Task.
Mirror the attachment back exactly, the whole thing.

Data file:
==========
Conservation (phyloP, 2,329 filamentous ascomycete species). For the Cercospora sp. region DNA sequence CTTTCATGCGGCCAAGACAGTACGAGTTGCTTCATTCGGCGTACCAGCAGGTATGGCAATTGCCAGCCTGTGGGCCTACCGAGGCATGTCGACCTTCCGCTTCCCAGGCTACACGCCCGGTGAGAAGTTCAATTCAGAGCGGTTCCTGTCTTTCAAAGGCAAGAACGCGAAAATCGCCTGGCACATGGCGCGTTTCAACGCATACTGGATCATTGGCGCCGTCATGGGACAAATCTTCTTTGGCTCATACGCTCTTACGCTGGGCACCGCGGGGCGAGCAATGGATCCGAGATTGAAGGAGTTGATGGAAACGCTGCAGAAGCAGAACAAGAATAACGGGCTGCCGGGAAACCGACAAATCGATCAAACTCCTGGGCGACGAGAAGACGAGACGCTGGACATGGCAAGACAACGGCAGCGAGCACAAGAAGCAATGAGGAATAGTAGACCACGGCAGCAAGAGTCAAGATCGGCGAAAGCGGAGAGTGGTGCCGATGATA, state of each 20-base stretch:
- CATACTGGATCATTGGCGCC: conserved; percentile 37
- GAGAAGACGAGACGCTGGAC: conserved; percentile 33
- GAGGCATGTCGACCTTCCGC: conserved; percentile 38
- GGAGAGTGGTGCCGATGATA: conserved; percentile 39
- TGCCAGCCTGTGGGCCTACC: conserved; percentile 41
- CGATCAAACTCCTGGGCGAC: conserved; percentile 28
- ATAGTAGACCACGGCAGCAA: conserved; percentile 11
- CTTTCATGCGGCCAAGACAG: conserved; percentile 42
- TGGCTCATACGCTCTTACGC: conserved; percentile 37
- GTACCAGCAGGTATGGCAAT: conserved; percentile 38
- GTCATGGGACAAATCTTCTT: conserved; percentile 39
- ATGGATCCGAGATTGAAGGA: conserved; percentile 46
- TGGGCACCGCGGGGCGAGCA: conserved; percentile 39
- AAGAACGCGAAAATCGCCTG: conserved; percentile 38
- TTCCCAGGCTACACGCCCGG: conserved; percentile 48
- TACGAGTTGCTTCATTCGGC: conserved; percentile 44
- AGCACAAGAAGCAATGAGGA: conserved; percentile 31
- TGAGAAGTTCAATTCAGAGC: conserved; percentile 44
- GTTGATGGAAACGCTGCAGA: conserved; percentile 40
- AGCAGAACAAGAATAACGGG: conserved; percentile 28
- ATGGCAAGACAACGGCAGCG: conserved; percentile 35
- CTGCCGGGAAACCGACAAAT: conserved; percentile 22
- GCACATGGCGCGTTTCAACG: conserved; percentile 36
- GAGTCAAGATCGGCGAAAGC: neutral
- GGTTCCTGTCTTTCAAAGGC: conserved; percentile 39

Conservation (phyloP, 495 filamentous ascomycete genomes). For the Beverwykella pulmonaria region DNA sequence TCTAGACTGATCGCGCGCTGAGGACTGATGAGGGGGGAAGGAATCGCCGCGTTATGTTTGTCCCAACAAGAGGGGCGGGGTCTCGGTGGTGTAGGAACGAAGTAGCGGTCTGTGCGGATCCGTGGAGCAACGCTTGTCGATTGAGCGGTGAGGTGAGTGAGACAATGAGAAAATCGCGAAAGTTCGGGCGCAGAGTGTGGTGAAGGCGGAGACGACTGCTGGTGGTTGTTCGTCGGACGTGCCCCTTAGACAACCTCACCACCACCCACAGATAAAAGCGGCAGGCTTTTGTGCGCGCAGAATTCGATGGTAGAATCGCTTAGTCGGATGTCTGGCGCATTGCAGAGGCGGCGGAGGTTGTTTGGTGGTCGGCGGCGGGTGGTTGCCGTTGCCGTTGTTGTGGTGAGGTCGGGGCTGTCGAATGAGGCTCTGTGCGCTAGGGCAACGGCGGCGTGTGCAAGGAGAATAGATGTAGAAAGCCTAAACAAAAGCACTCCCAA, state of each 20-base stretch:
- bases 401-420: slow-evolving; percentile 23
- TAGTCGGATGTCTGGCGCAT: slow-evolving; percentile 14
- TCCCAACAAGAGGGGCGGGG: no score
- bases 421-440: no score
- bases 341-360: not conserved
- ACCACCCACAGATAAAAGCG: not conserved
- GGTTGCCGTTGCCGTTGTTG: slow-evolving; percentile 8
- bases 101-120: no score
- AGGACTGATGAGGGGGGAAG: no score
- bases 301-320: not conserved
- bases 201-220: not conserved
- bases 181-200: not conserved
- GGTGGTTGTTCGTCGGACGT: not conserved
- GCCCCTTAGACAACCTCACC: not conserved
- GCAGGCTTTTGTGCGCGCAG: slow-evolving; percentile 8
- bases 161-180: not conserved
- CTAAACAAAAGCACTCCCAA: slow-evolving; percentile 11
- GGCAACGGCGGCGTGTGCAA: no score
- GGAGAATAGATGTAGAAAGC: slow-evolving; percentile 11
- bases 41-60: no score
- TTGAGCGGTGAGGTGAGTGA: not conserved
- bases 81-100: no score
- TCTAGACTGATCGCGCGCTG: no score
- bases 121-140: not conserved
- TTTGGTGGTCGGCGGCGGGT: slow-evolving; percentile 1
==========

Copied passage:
Conservation (phyloP, 2,329 filamentous ascomycete species). For the Cercospora sp. region DNA sequence CTTTCATGCGGCCAAGACAGTACGAGTTGCTTCATTCGGCGTACCAGCAGGTATGGCAATTGCCAGCCTGTGGGCCTACCGAGGCATGTCGACCTTCCGCTTCCCAGGCTACACGCCCGGTGAGAAGTTCAATTCAGAGCGGTTCCTGTCTTTCAAAGGCAAGAACGCGAAAATCGCCTGGCACATGGCGCGTTTCAACGCATACTGGATCATTGGCGCCGTCATGGGACAAATCTTCTTTGGCTCATACGCTCTTACGCTGGGCACCGCGGGGCGAGCAATGGATCCGAGATTGAAGGAGTTGATGGAAACGCTGCAGAAGCAGAACAAGAATAACGGGCTGCCGGGAAACCGACAAATCGATCAAACTCCTGGGCGACGAGAAGACGAGACGCTGGACATGGCAAGACAACGGCAGCGAGCACAAGAAGCAATGAGGAATAGTAGACCACGGCAGCAAGAGTCAAGATCGGCGAAAGCGGAGAGTGGTGCCGATGATA, state of each 20-base stretch:
- CATACTGGATCATTGGCGCC: conserved; percentile 37
- GAGAAGACGAGACGCTGGAC: conserved; percentile 33
- GAGGCATGTCGACCTTCCGC: conserved; percentile 38
- GGAGAGTGGTGCCGATGATA: conserved; percentile 39
- TGCCAGCCTGTGGGCCTACC: conserved; percentile 41
- CGATCAAACTCCTGGGCGAC: conserved; percentile 28
- ATAGTAGACCACGGCAGCAA: conserved; percentile 11
- CTTTCATGCGGCCAAGACAG: conserved; percentile 42
- TGGCTCATACGCTCTTACGC: conserved; percentile 37
- GTACCAGCAGGTATGGCAAT: conserved; percentile 38
- GTCATGGGACAAATCTTCTT: conserved; percentile 39
- ATGGATCCGAGATTGAAGGA: conserved; percentile 46
- TGGGCACCGCGGGGCGAGCA: conserved; percentile 39
- AAGAACGCGAAAATCGCCTG: conserved; percentile 38
- TTCCCAGGCTACACGCCCGG: conserved; percentile 48
- TACGAGTTGCTTCATTCGGC: conserved; percentile 44
- AGCACAAGAAGCAATGAGGA: conserved; percentile 31
- TGAGAAGTTCAATTCAGAGC: conserved; percentile 44
- GTTGATGGAAACGCTGCAGA: conserved; percentile 40
- AGCAGAACAAGAATAACGGG: conserved; percentile 28
- ATGGCAAGACAACGGCAGCG: conserved; percentile 35
- CTGCCGGGAAACCGACAAAT: conserved; percentile 22
- GCACATGGCGCGTTTCAACG: conserved; percentile 36
- GAGTCAAGATCGGCGAAAGC: neutral
- GGTTCCTGTCTTTCAAAGGC: conserved; percentile 39

Conservation (phyloP, 495 filamentous ascomycete genomes). For the Beverwykella pulmonaria region DNA sequence TCTAGACTGATCGCGCGCTGAGGACTGATGAGGGGGGAAGGAATCGCCGCGTTATGTTTGTCCCAACAAGAGGGGCGGGGTCTCGGTGGTGTAGGAACGAAGTAGCGGTCTGTGCGGATCCGTGGAGCAACGCTTGTCGATTGAGCGGTGAGGTGAGTGAGACAATGAGAAAATCGCGAAAGTTCGGGCGCAGAGTGTGGTGAAGGCGGAGACGACTGCTGGTGGTTGTTCGTCGGACGTGCCCCTTAGACAACCTCACCACCACCCACAGATAAAAGCGGCAGGCTTTTGTGCGCGCAGAATTCGATGGTAGAATCGCTTAGTCGGATGTCTGGCGCATTGCAGAGGCGGCGGAGGTTGTTTGGTGGTCGGCGGCGGGTGGTTGCCGTTGCCGTTGTTGTGGTGAGGTCGGGGCTGTCGAATGAGGCTCTGTGCGCTAGGGCAACGGCGGCGTGTGCAAGGAGAATAGATGTAGAAAGCCTAAACAAAAGCACTCCCAA, state of each 20-base stretch:
- bases 401-420: slow-evolving; percentile 23
- TAGTCGGATGTCTGGCGCAT: slow-evolving; percentile 14
- TCCCAACAAGAGGGGCGGGG: no score
- bases 421-440: no score
- bases 341-360: not conserved
- ACCACCCACAGATAAAAGCG: not conserved
- GGTTGCCGTTGCCGTTGTTG: slow-evolving; percentile 8
- bases 101-120: no score
- AGGACTGATGAGGGGGGAAG: no score
- bases 301-320: not conserved
- bases 201-220: not conserved
- bases 181-200: not conserved
- GGTGGTTGTTCGTCGGACGT: not conserved
- GCCCCTTAGACAACCTCACC: not conserved
- GCAGGCTTTTGTGCGCGCAG: slow-evolving; percentile 8
- bases 161-180: not conserved
- CTAAACAAAAGCACTCCCAA: slow-evolving; percentile 11
- GGCAACGGCGGCGTGTGCAA: no score
- GGAGAATAGATGTAGAAAGC: slow-evolving; percentile 11
- bases 41-60: no score
- TTGAGCGGTGAGGTGAGTGA: not conserved
- bases 81-100: no score
- TCTAGACTGATCGCGCGCTG: no score
- bases 121-140: not conserved
- TTTGGTGGTCGGCGGCGGGT: slow-evolving; percentile 1